Using the term friend zone is not necessarily harmful. A person who jokingly states, "I was put in the friend zone again," may be able to accept this and move on easily. However, the concept is considered by many to be grounded in ideas that can be harmful. Thus, it may be helpful to find a different way to describe a situation where one has been rejected, and those who experience difficulty coping with rejection may find help and support in therapy.
Rejection can be extremely painful because it may have the effect of making people feel as if they are not wanted, valued, or accepted. Most individuals will experience rejection at some point in their lives. A child may feel rejected temporarily by a busy parent, or a student may feel rejected by a professor who is brusque or rude. These types of rejection may resolve quickly and are less likely to have long-lasting effects.
However, long-term rejection or rejection that results in extreme feelings and contributes to trauma can lead to serious psychological consequences. Children who feel consistently rejected by their parents may find it difficult to succeed at school and in relationships with their peers. Romantic rejection can be particularly challenging, especially to individuals who desire a lasting romantic relationship. A breakup, or rejection from a romantic partner, can lead to feelings of grief that may be overwhelming and can last for weeks, months, or even years. Rejection in a romantic relationship might alter the way one views one's life and one's own self long after the breakup has occurred.
Rejection might often contribute to pre-existing conditions such as stress, anxiety and depression or lead to their development. Similarly, these and other mental health conditions can exacerbate feelings of rejection. Some individuals develop a chronic fear of rejection, often as a result of multiple traumatic experiences with rejection early in life. Research has also shown that the brain responds to social pain in a way that is similar to the way that it responds to physical pain. According to research, the same brain pathways that are activated by physical pain are also activated by social pain, or rejection. Receptor systems in the brain also release natural painkillers (opioids) when an individual experiences social pain, the same as when physical pain is experienced.
Rejection has been linked to the development of depression in teen girls. Further, bullying, which is essentially a combination of ostracism and rejection, can have numerous negative effects, including depression, stress, eating disorders, and self-harming behaviors, among others.
Those who find themselves rejected often may become distressed or frustrated. They may begin to reject themselves, believing that they are not good enough for others or that they will never succeed. Though it may be difficult to cope with rejection, especially when it seems as if it is frequent, it may be helpful to:
- Acknowledge the event and accept that it was painful. Rejection is a common experience, and pain and distress are normal responses.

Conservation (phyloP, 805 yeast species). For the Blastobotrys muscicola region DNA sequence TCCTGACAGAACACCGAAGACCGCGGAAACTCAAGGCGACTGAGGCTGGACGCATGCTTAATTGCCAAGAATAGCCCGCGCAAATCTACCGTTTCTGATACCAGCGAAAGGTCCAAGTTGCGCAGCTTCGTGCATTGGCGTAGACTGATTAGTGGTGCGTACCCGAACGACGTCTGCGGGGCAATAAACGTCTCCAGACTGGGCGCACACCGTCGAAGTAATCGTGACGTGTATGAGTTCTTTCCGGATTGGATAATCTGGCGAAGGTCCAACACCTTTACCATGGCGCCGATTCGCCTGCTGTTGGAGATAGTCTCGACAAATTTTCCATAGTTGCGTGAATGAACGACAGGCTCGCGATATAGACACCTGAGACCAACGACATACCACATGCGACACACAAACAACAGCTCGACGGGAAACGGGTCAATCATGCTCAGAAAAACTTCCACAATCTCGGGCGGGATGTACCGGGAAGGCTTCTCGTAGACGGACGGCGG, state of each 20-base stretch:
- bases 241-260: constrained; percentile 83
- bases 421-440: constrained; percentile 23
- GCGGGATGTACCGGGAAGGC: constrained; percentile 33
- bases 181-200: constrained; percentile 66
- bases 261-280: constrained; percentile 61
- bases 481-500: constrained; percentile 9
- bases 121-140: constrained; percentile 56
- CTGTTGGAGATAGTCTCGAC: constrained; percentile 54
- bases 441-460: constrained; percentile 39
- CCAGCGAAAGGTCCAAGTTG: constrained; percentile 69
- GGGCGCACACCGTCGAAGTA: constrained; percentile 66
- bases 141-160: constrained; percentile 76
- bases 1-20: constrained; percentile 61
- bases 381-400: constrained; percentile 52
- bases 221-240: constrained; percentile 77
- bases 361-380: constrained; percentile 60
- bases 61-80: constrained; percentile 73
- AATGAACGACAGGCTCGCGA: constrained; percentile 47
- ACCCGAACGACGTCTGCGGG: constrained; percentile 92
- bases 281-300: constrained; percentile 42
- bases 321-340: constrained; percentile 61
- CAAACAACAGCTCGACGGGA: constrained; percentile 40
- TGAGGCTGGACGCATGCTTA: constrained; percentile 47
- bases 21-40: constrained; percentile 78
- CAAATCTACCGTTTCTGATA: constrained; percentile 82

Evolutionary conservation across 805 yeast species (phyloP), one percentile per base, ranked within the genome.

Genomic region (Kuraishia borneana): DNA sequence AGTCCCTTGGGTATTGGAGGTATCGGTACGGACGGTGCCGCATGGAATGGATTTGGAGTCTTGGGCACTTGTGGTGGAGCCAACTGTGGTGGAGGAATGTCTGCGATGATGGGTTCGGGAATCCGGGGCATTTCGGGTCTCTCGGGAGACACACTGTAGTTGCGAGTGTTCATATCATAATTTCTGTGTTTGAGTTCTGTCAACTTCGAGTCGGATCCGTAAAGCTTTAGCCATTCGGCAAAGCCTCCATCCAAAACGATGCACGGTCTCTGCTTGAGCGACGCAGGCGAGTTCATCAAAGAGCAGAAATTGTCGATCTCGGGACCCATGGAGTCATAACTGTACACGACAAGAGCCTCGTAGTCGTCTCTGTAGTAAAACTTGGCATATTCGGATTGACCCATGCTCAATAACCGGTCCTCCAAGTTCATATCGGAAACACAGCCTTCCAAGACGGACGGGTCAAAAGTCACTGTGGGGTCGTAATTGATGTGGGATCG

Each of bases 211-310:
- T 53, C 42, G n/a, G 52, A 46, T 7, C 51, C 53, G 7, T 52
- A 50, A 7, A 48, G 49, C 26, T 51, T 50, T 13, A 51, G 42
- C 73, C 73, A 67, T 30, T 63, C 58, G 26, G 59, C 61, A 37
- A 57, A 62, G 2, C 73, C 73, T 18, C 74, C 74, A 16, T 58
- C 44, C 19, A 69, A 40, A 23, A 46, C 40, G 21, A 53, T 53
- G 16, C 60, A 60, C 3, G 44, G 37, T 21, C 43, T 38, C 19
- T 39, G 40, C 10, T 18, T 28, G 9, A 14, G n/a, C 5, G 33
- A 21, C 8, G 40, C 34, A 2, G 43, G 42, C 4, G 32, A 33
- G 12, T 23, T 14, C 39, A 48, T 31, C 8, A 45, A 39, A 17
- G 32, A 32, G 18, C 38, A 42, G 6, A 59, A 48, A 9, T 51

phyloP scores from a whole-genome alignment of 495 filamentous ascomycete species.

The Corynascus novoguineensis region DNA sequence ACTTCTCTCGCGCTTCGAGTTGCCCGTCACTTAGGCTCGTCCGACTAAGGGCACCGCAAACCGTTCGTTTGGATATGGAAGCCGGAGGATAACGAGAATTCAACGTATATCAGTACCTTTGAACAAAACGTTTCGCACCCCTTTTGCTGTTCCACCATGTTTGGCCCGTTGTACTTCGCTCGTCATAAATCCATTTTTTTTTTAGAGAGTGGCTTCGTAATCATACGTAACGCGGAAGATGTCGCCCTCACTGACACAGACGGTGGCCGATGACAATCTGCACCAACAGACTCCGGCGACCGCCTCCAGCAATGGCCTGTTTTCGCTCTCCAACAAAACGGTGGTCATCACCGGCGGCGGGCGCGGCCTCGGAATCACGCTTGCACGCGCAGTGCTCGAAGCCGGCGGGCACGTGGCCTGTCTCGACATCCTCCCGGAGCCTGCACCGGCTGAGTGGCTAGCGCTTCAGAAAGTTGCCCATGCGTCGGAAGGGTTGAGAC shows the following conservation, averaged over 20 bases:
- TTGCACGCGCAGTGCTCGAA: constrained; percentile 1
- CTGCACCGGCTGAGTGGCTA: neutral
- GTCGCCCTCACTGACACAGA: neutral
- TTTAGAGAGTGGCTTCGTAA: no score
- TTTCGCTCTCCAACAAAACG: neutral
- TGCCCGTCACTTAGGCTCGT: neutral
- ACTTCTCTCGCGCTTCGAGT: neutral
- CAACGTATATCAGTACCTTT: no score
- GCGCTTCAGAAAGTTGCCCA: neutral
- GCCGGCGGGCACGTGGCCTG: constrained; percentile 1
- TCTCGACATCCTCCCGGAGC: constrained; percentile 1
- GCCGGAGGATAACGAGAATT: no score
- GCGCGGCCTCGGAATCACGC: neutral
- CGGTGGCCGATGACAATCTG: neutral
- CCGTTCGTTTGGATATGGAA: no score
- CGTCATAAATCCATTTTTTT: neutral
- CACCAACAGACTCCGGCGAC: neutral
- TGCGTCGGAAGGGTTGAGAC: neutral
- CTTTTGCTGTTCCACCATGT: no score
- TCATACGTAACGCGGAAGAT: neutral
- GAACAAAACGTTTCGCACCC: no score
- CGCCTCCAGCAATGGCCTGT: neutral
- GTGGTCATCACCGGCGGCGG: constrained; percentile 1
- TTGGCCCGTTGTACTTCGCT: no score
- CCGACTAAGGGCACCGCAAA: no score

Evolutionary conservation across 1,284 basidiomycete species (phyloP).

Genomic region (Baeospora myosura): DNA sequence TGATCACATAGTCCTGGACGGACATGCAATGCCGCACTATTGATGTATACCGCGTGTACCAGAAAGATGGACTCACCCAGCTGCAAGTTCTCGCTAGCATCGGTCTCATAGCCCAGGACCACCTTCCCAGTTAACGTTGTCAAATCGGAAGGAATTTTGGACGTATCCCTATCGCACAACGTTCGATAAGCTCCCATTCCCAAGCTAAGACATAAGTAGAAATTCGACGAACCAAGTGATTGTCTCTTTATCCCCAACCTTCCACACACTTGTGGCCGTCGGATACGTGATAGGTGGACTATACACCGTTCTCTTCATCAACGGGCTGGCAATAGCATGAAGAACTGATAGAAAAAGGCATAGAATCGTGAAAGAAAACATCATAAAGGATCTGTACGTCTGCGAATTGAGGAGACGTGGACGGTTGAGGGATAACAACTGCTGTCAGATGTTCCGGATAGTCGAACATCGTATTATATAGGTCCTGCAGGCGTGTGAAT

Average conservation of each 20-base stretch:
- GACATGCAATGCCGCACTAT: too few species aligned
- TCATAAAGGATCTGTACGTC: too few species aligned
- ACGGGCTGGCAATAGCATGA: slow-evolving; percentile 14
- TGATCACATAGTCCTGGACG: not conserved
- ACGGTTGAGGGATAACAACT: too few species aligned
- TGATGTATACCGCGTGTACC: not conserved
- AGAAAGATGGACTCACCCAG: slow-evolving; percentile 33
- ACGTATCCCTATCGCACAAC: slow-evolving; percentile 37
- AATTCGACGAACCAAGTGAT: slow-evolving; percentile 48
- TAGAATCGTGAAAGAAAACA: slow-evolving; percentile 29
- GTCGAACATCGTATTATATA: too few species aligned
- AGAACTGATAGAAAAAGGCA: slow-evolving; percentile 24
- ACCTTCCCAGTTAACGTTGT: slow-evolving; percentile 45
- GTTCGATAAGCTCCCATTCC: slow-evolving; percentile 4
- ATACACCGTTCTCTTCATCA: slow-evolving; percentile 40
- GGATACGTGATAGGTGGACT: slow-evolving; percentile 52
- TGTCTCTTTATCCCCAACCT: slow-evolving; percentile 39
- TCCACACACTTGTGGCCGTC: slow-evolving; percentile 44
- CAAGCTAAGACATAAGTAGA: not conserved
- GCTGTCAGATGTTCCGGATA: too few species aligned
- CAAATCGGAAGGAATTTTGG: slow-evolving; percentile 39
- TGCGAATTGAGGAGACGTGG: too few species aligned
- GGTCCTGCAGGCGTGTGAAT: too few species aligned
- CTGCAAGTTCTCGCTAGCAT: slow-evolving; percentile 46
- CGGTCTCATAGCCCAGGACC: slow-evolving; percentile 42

- Express feelings verbally, to one's self or others. This can help clarify the event and facilitate understanding of why one was rejected.
- Avoid dwelling on the event, as this can lead to self-blame and may make it difficult to move forward after being rejected.
- Use facts to understand rejection. Avoid self-blame or negative thoughts about the self.
- Reach out to friends or family members. Positive social interactions can provide natural pain relief.
- Engage in physical activity, as exercise can often relieve the pain of rejection.
Individuals with lower self-esteem may find rejection to be more painful, and it may be more difficult for them to recover from rejection. Research has also shown that people who are more sensitive to rejection may be likely to engage in behavior that leads to further incidences of rejection. They may also be more likely to experience loneliness, as they may attempt to avoid chronic rejection in their interactions by avoiding social situations entirely. Working to strengthen resilience and developing a strong support system of trusted family and friends can help those who are sensitive to rejection overcome any sensitivity and reinforce belief in their own values.
Talking to a close friend or family member about the experience of rejection may be helpful, but some individuals who are more sensitive to rejection and others who experience frequent rejection or exclusion may find it more difficult to move past the pain. Sometimes, this difficulty can have severe consequences, such as depression, substance abuse, and suicidal ideation. These conditions can be addressed and treated in therapy, and a therapist may also be able to help an individual to explore potential reasons for rejection and work to achieve personal improvement in these areas.
Working to strengthen resilience and developing a strong support system of trusted family and friends can help those who are sensitive to rejection overcome sensitivity and reinforce belief in their own values. Some individuals may internalize the pain of rejection, believing that there is something wrong with them, but others might externalize it, believing that the fault lies with those who have rejected them. Chronic feelings of rejection may lead to extreme responses, such as aggression. These behaviors may have the effect of further isolating an individual, but they can also have a negative effect on others. Discussing one's feelings with a therapist can help prevent these harmful behaviors.
Rejection can be frustrating and lead to self-doubt and internal distress, and therapy can help an individual address these issues. Further, a person who is continually rejected may find therapy to be helpful in the exploration of potential reasons for chronic rejection. Individuals who fear further rejection or desire help in moving past a previous rejection may find that a mental health professional can help and support them through this process.